Photo by Melody

PlantFiles: Tomato
Lycopersicon lycopersicum 'Mortgage Lifter - Red'

Family: Solanaceae (so-lan-AY-see-ee) (Info)
Genus: Lycopersicon (ly-koh-PER-see-kon) (Info)
Species: lycopersicum (ly-koh-PER-see-kum) (Info)
Cultivar: Mortgage Lifter - Red
Additional cultivar information: (aka Mortgage Lifter VFN, Red Mortgage Lifter)

» View all varieties of Tomatoes

4 members have or want this plant for trade.

6-8 ft. (1.8-2.4 m)

24-36 in. (60-90 cm)

Sun Exposure:
Full Sun

Parts of plant are poisonous if ingested

Seed Collecting:
Allow unblemished fruit to ripen; clean and dry seeds
Ferment seeds before storing
Properly cleaned, seed can be successfully stored

Growing Habit:

Fruit Shape:

Fruit Size:
Medium (under one pound)

Days to Maturity:
Mid (69-80 days)
Late (more than 80 days)

Fruit Colors:

Seed Type:

Fresh, salad
Fresh, slicing

Disease Resistance:
Fusarium Wilt (F)
Verticillium Wilt (V)
Root Nematodes (N)

Leaf Type:
Regular Leaf

Click thumbnail
to view:

By mgarr
Thumbnail #1 of Lycopersicon lycopersicum by mgarr


4 positives
1 neutral
No negatives

Gardeners' Notes:

Positive sunreigns On Jul 26, 2013, sunreigns from Omaha, NE wrote:

I planted two Mortgage Lifter plants on May 18 and have just picked the second of the ripe fruit from those plants. Production on both plants is off the charts- they are covered with green and ripening fruit of various sizes. They are in raised beds, and I water them daily when it doesnt rain and use fish/seaweed fertilizer on them.

Taste is pretty good, but I wouldn't put it in the top tier. I am eating both a Mortgage Lifter and a Cherokee Purple right now, and the Cherokee is better. The Cherokee also has a smoother, juicier texture. (I am also eating a Nebraska Wedding, which isn't as tasty as either of the others.) However, given the good production, nice size, and decent flavor I'll definitely grow Mortgage Lifter again.

Positive CommonCents On Mar 11, 2013, CommonCents from Jasper, GA wrote:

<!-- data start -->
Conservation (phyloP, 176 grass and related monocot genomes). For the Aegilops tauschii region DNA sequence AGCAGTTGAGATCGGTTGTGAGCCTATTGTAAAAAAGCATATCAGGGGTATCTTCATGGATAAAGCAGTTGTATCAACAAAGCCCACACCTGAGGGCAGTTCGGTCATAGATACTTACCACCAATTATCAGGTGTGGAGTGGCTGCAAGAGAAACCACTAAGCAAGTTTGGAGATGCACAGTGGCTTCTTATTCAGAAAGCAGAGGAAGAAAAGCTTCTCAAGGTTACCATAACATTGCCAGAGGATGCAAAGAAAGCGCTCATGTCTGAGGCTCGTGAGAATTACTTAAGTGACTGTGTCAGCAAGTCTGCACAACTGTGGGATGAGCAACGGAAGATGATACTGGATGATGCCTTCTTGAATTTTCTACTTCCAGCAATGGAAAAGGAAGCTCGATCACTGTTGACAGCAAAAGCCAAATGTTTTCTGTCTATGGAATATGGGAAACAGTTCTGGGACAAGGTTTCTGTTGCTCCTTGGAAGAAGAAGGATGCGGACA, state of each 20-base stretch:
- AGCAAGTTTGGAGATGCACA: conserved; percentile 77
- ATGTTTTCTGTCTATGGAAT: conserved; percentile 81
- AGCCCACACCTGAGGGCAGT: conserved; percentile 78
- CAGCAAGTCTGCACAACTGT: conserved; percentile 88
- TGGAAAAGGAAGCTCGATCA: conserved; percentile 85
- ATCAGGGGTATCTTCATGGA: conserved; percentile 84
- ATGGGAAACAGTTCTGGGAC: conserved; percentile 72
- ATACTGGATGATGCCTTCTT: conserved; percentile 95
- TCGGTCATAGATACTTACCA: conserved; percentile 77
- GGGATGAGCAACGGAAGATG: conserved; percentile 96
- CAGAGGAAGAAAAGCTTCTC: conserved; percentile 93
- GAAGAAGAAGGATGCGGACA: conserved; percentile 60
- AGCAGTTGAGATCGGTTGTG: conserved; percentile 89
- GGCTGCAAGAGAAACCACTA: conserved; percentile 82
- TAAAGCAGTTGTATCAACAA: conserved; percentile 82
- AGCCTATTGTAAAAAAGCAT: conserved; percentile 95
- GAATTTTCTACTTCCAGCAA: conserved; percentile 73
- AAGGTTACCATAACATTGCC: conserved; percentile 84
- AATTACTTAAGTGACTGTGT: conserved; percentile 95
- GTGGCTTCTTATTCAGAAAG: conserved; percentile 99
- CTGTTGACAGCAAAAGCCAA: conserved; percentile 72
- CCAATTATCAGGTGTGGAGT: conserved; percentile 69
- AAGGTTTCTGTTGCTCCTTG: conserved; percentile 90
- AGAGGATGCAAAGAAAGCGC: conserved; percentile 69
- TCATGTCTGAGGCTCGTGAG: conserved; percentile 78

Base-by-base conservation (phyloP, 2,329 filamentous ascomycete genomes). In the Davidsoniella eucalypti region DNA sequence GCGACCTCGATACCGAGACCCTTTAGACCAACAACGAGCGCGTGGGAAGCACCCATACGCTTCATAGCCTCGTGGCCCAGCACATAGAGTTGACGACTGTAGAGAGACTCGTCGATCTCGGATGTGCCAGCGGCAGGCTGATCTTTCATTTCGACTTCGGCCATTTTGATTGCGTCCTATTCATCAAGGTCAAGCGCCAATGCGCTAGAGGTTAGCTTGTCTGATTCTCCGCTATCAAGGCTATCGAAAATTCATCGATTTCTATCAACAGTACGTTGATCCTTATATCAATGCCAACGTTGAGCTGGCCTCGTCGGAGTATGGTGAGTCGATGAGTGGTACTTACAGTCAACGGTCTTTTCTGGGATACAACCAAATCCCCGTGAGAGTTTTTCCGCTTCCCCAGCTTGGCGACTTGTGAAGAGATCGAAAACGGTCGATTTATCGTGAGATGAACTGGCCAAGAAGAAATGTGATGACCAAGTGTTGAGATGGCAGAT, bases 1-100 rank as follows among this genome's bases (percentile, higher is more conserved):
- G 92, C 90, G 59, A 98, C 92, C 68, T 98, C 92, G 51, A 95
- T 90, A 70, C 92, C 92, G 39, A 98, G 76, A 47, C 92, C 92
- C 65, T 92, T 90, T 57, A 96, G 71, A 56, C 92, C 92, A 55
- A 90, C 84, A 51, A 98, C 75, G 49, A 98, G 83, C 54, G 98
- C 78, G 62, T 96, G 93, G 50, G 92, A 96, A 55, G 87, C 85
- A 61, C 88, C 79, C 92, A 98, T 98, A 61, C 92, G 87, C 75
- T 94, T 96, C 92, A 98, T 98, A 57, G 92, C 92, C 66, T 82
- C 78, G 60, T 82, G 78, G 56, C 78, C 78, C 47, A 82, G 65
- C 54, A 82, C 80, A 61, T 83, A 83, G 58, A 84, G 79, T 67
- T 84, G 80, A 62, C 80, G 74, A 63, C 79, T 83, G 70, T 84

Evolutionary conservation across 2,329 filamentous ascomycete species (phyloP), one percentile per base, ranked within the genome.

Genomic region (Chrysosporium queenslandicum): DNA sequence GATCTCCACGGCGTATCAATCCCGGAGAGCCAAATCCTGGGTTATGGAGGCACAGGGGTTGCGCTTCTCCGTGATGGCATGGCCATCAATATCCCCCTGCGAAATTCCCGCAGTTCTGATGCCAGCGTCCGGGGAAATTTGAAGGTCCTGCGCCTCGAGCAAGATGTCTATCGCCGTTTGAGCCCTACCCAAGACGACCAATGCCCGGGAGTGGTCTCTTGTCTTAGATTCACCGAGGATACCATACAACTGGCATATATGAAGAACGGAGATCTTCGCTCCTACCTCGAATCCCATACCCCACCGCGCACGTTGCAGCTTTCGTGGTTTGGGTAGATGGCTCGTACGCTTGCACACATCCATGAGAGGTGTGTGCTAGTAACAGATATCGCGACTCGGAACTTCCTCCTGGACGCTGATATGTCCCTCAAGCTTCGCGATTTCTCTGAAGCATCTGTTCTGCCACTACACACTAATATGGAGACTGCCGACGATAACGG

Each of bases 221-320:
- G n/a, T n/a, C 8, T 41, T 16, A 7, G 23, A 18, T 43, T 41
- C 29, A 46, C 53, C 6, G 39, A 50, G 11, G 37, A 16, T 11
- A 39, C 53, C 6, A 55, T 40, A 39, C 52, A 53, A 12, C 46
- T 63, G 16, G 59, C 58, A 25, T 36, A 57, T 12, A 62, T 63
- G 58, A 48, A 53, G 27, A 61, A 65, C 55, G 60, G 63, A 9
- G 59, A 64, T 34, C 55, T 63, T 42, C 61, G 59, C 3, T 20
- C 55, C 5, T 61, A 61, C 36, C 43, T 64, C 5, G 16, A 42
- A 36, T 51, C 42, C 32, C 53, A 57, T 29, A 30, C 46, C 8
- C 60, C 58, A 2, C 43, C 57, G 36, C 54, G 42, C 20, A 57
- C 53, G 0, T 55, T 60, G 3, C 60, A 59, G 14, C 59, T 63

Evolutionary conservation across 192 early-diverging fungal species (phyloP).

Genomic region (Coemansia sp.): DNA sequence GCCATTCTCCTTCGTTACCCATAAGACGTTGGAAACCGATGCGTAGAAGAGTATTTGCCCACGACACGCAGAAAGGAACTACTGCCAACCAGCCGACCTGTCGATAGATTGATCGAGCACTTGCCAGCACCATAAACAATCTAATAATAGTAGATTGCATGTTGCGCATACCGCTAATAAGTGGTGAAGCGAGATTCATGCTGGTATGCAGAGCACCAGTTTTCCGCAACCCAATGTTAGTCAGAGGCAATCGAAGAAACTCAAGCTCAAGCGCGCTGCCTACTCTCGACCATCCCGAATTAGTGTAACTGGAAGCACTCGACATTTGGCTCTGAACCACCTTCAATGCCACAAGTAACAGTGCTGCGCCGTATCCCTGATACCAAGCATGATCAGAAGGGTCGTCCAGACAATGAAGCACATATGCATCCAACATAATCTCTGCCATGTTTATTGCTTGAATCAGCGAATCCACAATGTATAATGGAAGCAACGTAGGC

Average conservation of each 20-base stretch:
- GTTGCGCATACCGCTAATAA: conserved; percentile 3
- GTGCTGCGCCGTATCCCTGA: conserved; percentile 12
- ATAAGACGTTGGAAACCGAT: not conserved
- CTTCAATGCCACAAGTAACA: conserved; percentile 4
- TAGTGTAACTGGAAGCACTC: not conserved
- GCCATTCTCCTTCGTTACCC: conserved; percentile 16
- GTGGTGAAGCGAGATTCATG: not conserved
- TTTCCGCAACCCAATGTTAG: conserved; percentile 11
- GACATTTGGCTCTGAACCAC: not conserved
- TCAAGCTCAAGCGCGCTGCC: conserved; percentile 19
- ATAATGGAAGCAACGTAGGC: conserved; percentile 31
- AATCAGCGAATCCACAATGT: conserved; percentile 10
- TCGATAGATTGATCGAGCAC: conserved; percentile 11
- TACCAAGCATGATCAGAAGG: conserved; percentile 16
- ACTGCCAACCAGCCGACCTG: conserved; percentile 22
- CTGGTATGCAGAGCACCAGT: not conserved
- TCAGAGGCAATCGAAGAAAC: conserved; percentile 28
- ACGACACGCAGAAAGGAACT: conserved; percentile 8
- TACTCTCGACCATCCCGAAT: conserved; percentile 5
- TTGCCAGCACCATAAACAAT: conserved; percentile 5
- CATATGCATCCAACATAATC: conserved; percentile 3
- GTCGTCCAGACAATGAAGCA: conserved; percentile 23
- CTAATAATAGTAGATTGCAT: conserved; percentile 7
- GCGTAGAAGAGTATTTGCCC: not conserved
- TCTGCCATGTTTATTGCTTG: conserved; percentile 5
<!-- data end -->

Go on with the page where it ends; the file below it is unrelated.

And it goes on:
I grew 2 vines of this variety in 2012. It was an afterthought. There was one plant left at the local HomeDepot, and it was huge (it was late in planting season). I bought it, and planted two vines from it (there was one huge sucker off the first branch which I cut off and rooted for the second vine). I thinned my blossoms down to only one or maybe two per cluster, and I had the biggest, juiciest, most delicious red tomatoes from my garden. I got some tomatoes from one vine that were over 2 pounds. These were better tomatoes than the Brandywines I grow. I did have some hornworms on them, and some minor damage from that, but they continued to grow and produce even after the damage. The were not as productive during the heat and drought we had in late summer, even though I kept them watered. They did better in that than the Brandywines, though. I'll be growing 3 vines in 2013 from seeds from my 2012 harvest.

Positive rspoilsport On Sep 5, 2011, rspoilsport from Yellow Springs, OH wrote:

I've grown over 20 varieties, and this rates near the top in flavor along with Palestinian and Brandywine. Yield is not so good, though I admit it was in a rather cramped and shady spot.

Positive Suze_ On Dec 14, 2007, Suze_ from (Zone 7b) wrote:

Fairly good flavor, did well for me when I grew it. Yes, open-pollinated, but was tested at some point for various disease tolerances, hence the VFN designation.

Neutral Farmerdill On Sep 2, 2005, Farmerdill from Augusta, GA (Zone 8a) wrote:

A large red beefsteak, that has as many origen stories as Radiator Charlies version (Pink).


This plant has been said to grow in the following regions:

Springdale, Arkansas
San Clemente, California
Jasper, Georgia (2 reports)
Lilburn, Georgia
Valdosta, Georgia
Barbourville, Kentucky
Omaha, Nebraska
Olmsted Falls, Ohio
Portland, Oregon
Germantown, Tennessee
Hermitage, Tennessee
Fort Worth, Texas
Houston, Texas
Sheboygan, Wisconsin

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